Lara's Reviews > The Myth of You and Me

The Myth of You and Me by Leah Stewart
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's review
May 13, 2008

it was amazing
Read in July, 2008

I loved this book from the beginning, and I loved it all the way through to the end. I could relate to it perfectly well - partly because I have always been the kind of girl to have pretty intensely strong female friendships and partly because I have seen first-hand how tenuous those friendships can actually be. Here's my favorite passage.


Adult friendship doesn't grant you an exclusive, isn't meant to be ranked above romance and family. I couldn't imagine ever living that moment again, when you say, with a shy and hopeful pride, "You're my best friend." The other person says it back and, there, you have chosen each other, out of everyone in the world. You have fallen in love and said so.

The teenagers looked nothing like Sonia and I had looked at their age. We had big hair - one of these girls had dyed hers blue. We wore Coke shirts and Swatches and acid-washed jeans. We said "fixin' to" and "dang", hung out with Southern Baptists, dated boys who drove pickup trucks. These girls probably snuck into rock clubs. They did drugs and went to poetry readings. They knew all about Zen Buddhism and read articles in The New Yorker. What I recognized was the way they kept looking at each other even though they were each talking to a boy. Every so often, they exchanged these quick, knowing glances, each making sure the other one was still there, still with her. I wondered how long their friendship would last, and I felt sorry for them, because they didn't know it wouldn't.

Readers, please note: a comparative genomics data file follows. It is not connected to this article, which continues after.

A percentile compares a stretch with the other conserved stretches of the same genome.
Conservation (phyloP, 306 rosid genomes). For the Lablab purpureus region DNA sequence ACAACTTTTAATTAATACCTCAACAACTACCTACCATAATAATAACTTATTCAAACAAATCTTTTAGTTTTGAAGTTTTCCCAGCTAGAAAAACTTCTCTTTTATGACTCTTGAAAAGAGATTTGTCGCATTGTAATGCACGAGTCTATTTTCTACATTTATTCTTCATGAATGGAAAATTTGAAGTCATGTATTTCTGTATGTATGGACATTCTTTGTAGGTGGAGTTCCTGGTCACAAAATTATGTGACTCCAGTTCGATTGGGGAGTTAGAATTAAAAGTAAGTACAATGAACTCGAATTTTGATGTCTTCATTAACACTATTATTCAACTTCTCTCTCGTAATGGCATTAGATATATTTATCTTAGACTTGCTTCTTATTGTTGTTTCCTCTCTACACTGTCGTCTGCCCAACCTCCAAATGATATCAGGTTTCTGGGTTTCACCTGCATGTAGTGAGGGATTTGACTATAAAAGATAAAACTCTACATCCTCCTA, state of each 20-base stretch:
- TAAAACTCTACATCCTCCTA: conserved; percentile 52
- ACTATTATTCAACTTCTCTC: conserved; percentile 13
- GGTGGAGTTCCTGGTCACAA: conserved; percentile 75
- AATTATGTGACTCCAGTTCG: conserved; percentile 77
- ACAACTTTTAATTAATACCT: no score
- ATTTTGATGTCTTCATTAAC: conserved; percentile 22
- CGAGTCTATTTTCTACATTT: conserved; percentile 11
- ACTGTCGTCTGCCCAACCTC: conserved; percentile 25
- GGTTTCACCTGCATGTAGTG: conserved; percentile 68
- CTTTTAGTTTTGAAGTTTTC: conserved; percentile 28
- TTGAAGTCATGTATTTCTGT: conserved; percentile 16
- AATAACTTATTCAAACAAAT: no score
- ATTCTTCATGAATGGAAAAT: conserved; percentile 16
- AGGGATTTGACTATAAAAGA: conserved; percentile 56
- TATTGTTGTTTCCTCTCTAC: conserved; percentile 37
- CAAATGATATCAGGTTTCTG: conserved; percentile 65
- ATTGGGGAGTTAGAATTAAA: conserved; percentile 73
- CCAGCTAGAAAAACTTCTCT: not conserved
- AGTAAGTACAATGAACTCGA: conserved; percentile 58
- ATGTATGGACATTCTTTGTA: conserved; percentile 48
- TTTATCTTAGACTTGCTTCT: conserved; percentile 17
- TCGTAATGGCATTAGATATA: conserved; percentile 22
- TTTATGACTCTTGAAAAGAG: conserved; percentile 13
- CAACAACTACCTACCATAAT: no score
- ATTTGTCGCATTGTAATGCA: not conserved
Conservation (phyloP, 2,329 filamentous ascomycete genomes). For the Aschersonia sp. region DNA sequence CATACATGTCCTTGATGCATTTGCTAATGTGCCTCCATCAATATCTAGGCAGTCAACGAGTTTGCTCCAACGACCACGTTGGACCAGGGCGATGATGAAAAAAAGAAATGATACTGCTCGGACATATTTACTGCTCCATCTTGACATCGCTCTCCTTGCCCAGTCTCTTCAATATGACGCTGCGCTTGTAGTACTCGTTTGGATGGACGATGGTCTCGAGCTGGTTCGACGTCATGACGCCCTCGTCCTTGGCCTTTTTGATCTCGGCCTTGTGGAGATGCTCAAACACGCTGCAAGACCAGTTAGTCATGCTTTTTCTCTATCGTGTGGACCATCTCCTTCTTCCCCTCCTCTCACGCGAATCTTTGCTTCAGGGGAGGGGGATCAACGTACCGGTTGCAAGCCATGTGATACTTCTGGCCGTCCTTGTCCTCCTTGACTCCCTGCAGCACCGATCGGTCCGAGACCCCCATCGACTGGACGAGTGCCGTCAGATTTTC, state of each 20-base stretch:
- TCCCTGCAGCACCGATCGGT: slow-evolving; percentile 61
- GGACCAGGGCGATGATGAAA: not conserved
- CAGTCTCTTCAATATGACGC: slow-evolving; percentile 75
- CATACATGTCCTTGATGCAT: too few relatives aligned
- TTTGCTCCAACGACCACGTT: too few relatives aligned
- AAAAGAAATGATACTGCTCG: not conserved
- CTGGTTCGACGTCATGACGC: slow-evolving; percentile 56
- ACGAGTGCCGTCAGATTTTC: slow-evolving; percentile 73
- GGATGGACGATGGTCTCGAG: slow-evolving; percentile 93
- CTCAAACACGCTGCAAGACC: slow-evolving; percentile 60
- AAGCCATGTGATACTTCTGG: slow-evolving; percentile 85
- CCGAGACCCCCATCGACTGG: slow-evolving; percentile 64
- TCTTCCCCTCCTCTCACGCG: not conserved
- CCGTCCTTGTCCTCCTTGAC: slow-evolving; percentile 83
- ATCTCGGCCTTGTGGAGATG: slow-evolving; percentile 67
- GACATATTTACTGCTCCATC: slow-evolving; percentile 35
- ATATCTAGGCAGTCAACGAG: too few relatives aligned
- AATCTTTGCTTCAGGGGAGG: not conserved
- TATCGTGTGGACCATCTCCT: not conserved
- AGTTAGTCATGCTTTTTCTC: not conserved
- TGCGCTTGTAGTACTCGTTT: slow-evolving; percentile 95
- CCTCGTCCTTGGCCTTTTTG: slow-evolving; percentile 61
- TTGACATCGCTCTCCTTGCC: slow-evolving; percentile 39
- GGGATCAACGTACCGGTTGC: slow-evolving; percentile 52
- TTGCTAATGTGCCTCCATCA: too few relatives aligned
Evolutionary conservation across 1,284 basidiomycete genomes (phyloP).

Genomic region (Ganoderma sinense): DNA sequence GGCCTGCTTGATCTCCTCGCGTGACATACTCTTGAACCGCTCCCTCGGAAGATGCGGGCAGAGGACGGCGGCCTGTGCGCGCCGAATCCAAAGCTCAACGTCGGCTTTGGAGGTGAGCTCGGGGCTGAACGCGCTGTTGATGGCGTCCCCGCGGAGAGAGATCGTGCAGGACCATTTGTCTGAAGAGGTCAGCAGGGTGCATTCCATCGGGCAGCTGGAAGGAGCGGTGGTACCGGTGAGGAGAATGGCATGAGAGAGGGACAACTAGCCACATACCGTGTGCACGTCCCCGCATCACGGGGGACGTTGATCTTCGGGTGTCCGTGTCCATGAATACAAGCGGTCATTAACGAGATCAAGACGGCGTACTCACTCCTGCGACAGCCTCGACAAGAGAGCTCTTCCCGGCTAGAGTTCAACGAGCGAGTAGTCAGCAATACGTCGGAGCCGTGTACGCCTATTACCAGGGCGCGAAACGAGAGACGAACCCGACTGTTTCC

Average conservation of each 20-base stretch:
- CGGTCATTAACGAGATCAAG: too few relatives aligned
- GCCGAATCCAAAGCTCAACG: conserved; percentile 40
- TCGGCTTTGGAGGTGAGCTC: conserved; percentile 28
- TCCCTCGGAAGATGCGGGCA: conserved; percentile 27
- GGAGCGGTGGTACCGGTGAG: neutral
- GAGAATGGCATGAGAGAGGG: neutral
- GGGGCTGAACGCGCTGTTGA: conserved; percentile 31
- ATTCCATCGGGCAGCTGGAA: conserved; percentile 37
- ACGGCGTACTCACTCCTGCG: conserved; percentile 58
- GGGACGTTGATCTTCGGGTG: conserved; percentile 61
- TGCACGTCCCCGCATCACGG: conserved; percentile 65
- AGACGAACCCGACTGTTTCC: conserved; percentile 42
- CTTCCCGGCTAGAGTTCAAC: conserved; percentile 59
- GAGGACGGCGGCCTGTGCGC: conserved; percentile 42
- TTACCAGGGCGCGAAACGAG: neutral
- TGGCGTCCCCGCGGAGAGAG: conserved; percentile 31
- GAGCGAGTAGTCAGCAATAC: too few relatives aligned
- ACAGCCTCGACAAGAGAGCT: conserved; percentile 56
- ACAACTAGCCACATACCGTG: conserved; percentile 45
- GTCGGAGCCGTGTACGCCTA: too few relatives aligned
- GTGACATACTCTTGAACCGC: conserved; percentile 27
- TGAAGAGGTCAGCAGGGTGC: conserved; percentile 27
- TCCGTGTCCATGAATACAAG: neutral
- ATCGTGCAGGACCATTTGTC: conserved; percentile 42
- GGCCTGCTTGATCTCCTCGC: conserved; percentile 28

This passage was so real, so true for me that I could have written it myself (er, presuming that I could write as eloquently as Ms. Stewart, that is). It made me sad for the friendships that I've lost, and made me glad for those that I've managed to retain, even though they are now different as they've had to adjust to fit the adult world - and that's really how the whole book made me feel. As the title of the book notes, lost friendships can begin over time to feel as though they never were as you once remembered them - they were merely myths in your shared past.

For the transition of my own once-friends-turned-mythical, I am sorry. For my friendships that have made it through our crossing into the adult world, I am grateful. And I'm grateful to Leah Stewart for putting it all into words as poignantly as she did.
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Comments (showing 1-3 of 3) (3 new)

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Lara Just what I need...another addition to my 'To Read' shelf!


Marty I loved this book and was so glad you recommended it.

Believeit2seeit amazing review!

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